Ahista AhistaReviewed By Abhishek Bandekar
Posted 08/18/06 20:57:38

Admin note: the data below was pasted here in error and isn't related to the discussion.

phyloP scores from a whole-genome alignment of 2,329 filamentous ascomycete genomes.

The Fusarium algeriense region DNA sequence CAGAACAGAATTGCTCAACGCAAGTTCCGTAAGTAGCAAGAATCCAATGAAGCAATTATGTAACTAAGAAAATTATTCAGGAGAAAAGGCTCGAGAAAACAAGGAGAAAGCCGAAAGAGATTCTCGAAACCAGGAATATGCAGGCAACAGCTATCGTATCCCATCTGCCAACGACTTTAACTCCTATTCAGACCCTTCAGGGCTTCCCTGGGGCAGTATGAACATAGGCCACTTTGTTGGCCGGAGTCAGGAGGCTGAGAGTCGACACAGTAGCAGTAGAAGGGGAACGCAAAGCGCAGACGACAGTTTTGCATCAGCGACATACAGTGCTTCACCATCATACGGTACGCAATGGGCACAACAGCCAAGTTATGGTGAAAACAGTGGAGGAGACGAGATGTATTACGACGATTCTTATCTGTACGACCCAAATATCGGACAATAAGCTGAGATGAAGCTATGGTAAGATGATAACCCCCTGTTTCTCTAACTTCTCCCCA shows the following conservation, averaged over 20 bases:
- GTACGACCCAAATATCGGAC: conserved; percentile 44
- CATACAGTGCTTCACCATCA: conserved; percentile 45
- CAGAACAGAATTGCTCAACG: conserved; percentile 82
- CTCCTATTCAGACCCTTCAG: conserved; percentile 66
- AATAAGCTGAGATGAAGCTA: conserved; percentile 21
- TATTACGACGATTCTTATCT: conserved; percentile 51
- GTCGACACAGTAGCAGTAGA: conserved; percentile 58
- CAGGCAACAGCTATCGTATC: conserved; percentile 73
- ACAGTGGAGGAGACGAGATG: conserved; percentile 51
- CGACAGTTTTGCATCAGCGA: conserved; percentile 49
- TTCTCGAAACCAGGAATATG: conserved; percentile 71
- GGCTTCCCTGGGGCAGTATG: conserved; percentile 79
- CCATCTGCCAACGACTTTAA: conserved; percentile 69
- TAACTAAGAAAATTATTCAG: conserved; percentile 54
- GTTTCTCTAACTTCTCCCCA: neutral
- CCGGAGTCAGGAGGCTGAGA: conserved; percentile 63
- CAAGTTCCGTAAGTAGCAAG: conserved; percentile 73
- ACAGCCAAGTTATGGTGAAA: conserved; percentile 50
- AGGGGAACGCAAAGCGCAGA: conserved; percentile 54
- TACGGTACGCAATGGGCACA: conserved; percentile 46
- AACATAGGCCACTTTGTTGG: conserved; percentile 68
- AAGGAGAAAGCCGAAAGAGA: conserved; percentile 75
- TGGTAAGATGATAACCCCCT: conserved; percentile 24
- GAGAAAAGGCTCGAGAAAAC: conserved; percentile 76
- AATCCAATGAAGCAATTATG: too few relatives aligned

One of last year’s cinematic joys for me was watching an obscure little teen romance that surprised me with its sincerity and oodles of cuteness oozing from every scene. The movie I’m talking about is Socha Na Tha, the starring vehicle for Abhay Deol and Ayesha Takia, a movie that sadly came and went largely unnoticed but has since found a cult following in the rental circuit and television reruns. Truth is, never did two debutantes have such chemistry, never did love seem so simple yet complex and never did a teen romance make me want the done-to-death genre to be revived. The biggest draw for you to venture into 'Ahista Ahista'(Slowly Slowly) then is that Imtiaz Ali, who helmed Socha Na Tha, is behind its story and screenplay(based on his original script, Witness).Directed by Shivam Nair, graduating from television to film, Ahista Ahista stars Abhay Deol as Ankush. Ankush makes his living by offering himself as witness to aspiring couples at the Marriage Registrar, Delhi. The opening montage has got to be one of the most bittersweet openings as we see young twenty somethings begin a life of matrimony with fear and excitement but without any pomp or splendour and a paid best man as witness. Marriages shouldn’t occur like this, they deserve all the grotesque extravagance, but they do. And more so in a country like India where those in love often have to marry against the will of their parents. It is at this registrar that Ankush meets Megha(Soha Ali Khan), dressed in a white salwar kameez, with a circlet of jasmine tied neatly around her hair...eager with anticipation…looking elegant yet simple…waiting for Dheeraj(Shayan Munshi) to arrive so they can get married. Megha waits the whole day but Dheeraj does not show up. Ankush consoles the dejected Megha and helps her find a place for the night, assuring her that Dheeraj will show up the next day. He doesn’t, and a day of wait followed by disappointment breaks Megha down who feels used and betrayed. Her options look bleaker considering that she’s run away from her parents in Nainital. In a strange city, Ankush is her sole hope. With a little help from his friends that include a telephone booth operator, a wedding band trumpeter and a dimwit(Shakeel Khan as Zulfi); Ankush manages to get Megha a job and accommodation at an old age home. Over the next two months, Ankush begins to fall in love with Megha, a feeling that he is especially proud of. Megha acknowledges his liking towards her and reciprocates it, probably as gratitude for what he’s done. Ankush reads this as love, but before his happiness can reach its climax Dheeraj surfaces.